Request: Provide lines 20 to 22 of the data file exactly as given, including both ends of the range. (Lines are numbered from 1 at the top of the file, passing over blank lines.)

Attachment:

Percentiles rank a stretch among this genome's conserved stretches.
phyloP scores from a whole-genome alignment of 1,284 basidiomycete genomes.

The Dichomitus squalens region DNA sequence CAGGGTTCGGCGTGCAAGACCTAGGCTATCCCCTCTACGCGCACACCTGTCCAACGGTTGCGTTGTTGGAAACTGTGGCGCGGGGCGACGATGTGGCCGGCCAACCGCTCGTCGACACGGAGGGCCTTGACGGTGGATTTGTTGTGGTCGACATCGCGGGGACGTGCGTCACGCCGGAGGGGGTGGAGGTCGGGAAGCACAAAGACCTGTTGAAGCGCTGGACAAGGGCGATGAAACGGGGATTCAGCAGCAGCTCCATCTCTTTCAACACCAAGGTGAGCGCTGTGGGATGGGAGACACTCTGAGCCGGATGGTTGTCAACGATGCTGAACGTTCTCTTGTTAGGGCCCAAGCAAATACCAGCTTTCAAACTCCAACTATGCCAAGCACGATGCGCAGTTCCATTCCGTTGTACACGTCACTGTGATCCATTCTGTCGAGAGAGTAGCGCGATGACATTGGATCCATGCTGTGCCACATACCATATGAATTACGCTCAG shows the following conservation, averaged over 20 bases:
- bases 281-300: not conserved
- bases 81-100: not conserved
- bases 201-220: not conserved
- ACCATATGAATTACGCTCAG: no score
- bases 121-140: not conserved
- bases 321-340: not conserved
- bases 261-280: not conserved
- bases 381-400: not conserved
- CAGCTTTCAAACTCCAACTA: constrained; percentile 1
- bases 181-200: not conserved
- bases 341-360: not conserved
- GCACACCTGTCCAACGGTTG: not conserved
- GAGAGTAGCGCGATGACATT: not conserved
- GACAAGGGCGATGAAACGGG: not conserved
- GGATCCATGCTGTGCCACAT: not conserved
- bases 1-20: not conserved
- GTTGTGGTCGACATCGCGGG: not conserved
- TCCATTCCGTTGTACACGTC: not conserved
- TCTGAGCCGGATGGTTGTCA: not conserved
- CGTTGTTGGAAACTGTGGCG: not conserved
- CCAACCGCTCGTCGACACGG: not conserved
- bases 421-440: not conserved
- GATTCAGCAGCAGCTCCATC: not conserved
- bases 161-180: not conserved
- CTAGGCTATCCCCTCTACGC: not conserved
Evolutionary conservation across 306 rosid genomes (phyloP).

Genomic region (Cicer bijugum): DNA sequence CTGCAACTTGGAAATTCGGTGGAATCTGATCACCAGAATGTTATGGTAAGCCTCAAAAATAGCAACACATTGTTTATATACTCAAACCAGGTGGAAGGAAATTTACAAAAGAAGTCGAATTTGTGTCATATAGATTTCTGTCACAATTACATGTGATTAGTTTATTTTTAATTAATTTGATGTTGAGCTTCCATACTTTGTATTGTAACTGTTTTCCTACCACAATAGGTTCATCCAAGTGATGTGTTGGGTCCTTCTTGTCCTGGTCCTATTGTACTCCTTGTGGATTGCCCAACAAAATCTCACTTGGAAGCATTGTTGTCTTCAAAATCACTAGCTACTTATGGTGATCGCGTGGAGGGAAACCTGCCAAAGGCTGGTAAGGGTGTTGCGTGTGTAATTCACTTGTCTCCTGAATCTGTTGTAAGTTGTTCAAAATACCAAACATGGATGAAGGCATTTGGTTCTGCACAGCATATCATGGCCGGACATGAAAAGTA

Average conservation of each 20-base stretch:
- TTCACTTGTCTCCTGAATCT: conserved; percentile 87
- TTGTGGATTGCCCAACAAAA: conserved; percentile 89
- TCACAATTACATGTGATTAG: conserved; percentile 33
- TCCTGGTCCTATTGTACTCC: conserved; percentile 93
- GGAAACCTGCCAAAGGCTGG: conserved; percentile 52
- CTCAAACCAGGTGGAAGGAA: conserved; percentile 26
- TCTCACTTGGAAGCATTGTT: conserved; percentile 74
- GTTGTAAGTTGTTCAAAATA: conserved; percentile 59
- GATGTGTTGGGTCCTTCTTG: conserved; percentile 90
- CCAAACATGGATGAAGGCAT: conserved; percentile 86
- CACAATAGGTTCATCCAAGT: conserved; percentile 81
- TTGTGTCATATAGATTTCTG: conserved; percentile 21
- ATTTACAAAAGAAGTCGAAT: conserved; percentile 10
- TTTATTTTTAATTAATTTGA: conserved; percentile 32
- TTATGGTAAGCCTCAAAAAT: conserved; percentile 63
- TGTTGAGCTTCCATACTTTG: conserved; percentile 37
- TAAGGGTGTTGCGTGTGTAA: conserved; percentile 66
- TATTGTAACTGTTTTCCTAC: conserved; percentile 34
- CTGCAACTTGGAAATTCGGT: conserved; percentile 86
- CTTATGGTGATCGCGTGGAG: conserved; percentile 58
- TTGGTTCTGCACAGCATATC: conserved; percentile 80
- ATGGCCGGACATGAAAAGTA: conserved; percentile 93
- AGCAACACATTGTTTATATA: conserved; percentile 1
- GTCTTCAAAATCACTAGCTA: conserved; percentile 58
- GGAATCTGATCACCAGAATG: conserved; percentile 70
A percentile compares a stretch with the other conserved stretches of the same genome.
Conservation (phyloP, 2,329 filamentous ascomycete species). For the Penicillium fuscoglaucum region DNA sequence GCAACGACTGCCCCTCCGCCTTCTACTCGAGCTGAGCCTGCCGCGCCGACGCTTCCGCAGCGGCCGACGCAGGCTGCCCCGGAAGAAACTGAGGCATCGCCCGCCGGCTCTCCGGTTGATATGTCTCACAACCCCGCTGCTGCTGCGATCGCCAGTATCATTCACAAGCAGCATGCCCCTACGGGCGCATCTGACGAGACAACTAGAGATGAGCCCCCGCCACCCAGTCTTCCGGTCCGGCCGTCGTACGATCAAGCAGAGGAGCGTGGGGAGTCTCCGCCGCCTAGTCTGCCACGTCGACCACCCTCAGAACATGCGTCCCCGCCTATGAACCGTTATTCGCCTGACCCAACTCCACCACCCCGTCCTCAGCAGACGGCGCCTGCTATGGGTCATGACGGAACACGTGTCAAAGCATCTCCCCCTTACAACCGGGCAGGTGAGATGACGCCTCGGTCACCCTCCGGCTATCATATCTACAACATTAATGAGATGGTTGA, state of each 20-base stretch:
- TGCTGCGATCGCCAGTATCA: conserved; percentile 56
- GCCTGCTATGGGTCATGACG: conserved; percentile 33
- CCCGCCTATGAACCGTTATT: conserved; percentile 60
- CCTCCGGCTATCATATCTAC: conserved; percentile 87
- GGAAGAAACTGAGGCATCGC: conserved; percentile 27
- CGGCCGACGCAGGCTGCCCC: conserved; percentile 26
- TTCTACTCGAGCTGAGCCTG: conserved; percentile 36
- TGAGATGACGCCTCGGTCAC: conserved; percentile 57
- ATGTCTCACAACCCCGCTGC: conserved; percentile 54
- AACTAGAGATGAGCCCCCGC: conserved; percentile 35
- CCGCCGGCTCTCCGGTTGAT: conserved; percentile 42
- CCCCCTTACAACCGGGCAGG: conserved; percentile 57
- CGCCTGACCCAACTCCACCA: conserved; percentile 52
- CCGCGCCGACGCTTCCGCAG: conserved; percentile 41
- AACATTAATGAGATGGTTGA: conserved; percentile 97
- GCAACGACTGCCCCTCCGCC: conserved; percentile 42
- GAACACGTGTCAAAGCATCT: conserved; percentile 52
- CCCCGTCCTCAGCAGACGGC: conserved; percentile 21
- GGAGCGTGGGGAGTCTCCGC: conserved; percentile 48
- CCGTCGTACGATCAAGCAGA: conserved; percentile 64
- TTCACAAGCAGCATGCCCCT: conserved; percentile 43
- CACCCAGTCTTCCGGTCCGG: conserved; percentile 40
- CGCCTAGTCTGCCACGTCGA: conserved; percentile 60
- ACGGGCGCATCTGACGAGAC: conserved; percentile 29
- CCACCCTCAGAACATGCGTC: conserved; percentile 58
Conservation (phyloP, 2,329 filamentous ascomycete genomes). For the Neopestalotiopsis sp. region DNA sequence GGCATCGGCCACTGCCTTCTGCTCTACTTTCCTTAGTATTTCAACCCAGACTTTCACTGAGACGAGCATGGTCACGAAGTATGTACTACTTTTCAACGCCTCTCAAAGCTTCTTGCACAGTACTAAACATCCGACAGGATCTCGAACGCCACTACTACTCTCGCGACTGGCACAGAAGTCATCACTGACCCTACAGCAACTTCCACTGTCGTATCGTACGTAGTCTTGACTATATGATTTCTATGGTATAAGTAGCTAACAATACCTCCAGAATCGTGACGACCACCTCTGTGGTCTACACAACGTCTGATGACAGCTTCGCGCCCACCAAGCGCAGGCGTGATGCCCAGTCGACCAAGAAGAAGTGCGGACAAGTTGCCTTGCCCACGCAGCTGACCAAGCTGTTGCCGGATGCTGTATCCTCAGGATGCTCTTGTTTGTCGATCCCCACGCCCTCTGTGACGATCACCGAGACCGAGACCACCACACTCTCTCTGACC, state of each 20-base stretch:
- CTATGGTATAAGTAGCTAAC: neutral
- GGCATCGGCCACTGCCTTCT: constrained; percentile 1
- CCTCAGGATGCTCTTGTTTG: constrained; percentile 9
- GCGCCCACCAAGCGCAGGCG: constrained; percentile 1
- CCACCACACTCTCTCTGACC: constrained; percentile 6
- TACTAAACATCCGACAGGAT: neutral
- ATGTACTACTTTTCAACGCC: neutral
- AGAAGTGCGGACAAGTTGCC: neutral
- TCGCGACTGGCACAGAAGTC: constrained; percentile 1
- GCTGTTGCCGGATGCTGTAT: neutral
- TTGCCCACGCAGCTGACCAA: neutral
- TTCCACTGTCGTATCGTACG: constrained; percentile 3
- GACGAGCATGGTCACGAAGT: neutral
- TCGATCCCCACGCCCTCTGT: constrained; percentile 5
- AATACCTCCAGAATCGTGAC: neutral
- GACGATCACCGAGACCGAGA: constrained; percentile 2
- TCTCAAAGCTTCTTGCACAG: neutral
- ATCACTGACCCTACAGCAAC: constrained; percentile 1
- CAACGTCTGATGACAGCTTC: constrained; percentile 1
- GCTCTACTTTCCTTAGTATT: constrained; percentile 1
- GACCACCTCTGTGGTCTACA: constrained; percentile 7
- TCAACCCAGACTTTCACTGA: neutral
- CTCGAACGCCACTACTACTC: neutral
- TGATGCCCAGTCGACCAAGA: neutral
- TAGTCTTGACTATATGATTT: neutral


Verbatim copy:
- GTTGTGGTCGACATCGCGGG: not conserved
- TCCATTCCGTTGTACACGTC: not conserved
- TCTGAGCCGGATGGTTGTCA: not conserved